Prime Minister Naftali Bennett asserted on Sunday that both Jews and Muslims have “freedom of worship” on the Temple Mount, potentially hinting at a change in policy at the most contentious site in Israel.
While Jews can visit the site in Jerusalem’s Old City that houses the Al-Aqsa Mosque, the long-maintained status quo there has been that any non-Muslims are forbidden from praying there.
But during Tisha B’Av on Sunday, a day that marks the destruction of the First and Second Jewish Temples that once stood on the Mount, and amid clashes at the site, Bennett issued a statement that appeared to be at odds with that policy.
Bennett “thanked the public security minister and the Israel Police [chief] for managing the events on the Temple Mount with responsibility and consideration, while maintaining freedom of worship for Jews on the Mount,” according to the Prime Minister’s Office.
Bennett also “emphasized that freedom of worship on the Temple Mount will be fully preserved for Muslims as well, who will soon be marking the fast of the Day of Arafah and the Eid al-Adha.”
The statement came a day after Channel 12 news reported that groups of observant Jews have been ascending to the Temple Mount in recent months and quietly prayed without interruption by police.
A spokesman for Public Security Minister Omer Barlev told The Times of Israel on Sunday that there is “no change in policy” atop the Temple Mount.
The Times of Israel asked the Prime Minister’s Office to clarify whether the statement marked a change in policy, and is awaiting a response.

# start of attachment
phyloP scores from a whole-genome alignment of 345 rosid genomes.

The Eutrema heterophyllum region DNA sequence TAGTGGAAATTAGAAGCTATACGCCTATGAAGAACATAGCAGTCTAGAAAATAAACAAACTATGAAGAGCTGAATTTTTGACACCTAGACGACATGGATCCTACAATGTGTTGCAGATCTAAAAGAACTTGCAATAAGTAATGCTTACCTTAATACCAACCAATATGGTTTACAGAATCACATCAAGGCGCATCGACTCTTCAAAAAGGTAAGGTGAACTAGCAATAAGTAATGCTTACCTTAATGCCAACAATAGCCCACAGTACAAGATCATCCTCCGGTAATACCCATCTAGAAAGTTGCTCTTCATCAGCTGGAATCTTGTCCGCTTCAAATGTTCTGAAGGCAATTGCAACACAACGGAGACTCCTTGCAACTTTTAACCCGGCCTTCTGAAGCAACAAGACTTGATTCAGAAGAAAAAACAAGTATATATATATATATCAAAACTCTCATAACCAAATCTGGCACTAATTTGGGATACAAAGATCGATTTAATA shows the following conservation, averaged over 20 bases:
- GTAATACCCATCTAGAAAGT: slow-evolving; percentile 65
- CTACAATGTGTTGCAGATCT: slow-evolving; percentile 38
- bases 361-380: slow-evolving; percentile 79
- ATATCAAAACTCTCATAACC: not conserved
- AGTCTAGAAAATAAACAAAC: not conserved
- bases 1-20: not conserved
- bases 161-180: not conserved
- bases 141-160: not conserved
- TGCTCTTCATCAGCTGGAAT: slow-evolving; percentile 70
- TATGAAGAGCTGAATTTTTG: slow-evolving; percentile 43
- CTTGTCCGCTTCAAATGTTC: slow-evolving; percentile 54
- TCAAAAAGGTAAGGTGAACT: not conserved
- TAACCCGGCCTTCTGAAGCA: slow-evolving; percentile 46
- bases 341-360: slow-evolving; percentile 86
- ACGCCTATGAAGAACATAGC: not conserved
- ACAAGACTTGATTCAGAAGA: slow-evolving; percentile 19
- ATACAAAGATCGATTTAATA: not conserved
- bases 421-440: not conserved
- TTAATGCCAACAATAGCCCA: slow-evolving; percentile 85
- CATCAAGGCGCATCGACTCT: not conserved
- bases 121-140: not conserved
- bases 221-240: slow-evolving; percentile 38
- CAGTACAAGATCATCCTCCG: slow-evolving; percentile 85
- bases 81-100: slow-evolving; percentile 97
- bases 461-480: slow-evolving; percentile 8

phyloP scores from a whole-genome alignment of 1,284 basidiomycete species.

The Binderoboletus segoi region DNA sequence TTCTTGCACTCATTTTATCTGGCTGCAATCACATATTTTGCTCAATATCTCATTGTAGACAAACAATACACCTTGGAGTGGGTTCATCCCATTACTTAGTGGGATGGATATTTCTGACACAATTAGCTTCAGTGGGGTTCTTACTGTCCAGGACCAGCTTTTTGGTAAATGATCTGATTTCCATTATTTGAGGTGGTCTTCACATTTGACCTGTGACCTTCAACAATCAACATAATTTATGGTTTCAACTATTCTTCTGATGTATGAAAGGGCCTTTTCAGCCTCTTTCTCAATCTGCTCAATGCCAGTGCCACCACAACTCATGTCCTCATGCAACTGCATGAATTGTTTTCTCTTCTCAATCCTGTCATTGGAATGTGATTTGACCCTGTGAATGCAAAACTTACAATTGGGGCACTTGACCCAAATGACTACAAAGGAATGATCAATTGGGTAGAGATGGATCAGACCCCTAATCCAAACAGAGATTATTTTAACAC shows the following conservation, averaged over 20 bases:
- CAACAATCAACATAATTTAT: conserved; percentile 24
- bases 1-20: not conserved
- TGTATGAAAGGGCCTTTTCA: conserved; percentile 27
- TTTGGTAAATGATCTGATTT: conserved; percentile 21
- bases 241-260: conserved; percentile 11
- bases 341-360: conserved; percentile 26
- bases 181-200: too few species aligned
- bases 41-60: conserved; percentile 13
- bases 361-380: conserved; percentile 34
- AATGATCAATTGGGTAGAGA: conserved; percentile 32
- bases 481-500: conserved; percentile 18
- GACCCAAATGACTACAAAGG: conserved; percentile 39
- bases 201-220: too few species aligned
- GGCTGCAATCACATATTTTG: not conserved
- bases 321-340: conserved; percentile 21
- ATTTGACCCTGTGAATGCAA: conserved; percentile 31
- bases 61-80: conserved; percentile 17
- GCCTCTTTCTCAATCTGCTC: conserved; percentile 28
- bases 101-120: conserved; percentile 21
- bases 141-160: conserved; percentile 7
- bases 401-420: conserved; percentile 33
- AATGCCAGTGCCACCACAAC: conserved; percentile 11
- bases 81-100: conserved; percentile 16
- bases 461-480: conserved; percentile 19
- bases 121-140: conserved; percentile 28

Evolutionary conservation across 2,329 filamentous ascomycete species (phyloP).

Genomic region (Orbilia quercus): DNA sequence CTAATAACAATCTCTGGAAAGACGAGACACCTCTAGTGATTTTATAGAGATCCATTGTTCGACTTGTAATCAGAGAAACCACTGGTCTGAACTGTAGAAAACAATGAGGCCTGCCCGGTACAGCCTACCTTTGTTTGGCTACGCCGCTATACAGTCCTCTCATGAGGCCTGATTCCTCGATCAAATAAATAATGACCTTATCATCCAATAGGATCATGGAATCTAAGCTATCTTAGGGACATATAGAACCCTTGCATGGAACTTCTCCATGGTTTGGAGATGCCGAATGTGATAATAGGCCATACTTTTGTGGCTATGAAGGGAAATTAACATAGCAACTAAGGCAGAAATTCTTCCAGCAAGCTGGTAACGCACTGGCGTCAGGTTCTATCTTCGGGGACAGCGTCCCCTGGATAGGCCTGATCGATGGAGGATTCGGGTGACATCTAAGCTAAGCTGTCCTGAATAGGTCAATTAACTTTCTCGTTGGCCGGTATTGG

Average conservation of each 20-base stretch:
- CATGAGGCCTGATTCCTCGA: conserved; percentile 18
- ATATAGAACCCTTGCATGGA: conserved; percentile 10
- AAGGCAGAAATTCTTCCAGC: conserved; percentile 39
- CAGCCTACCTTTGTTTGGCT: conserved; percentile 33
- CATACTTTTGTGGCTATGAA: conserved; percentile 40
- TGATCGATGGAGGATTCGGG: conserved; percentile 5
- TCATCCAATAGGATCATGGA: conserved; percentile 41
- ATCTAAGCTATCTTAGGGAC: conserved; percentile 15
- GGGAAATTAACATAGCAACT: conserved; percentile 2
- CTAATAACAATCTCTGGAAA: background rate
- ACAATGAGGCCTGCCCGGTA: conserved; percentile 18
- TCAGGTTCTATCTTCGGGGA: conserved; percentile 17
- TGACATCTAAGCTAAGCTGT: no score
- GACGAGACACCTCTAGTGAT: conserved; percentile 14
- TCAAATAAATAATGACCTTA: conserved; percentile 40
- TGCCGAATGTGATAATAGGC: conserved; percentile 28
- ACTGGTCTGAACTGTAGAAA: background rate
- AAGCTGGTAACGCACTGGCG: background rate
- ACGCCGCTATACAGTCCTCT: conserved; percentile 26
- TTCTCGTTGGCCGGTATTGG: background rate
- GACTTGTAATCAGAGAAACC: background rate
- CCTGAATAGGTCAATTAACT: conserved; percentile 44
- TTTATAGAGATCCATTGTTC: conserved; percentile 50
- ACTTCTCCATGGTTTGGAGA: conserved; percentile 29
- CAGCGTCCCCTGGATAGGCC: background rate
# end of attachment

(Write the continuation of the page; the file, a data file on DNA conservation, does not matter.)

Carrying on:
Allowing Jewish prayers to take place atop the Temple Mount would mark a major change to the status quo that has existed at the holy site since the Jewish state captured the Old City of Jerusalem from Jordan during 1967’s Six Day War. Since 1967, Israel has allowed the Jordanian Waqf to maintain religious authority atop the mount.
More than 1,600 Jews reportedly ascended to the Temple Mount during Tisha B’Av. Earlier in the day, dozens of Muslim worshipers barricaded themselves on the Mount and clashed with police ahead of the arrival of the Jewish visitors. Some of them briefly chanted: “With spirit, with blood, we’ll redeem Al-Aqsa.”
Jordan, Turkey and Egypt all reacted angrily on Sunday to news of clashes at the site and waves of Jewish visitors.
“The Israeli actions against the mosque are rejected and condemned, and represent a violation of the historical and legal status quo, international law, and Israel’s obligations as an occupying power in East Jerusalem,” a Jordanian foreign ministry spokesman was quoted as saying by the official Petra news agency.
The Islamist Ra’am party, a member of Bennett’s governing coalition, also condemned the ascent of hundreds of Jewish “settlers” to the Temple Mount.
“The Al-Aqsa Mosque, in its 144 dunams, is solely the property of Muslims, and no one else has any right to it,” the party said, warning that “the events that may result from it could inflame the situation in Jerusalem and the entire region, leading to a catastrophic religious war.”
Aaron Boxerman contributed to this report.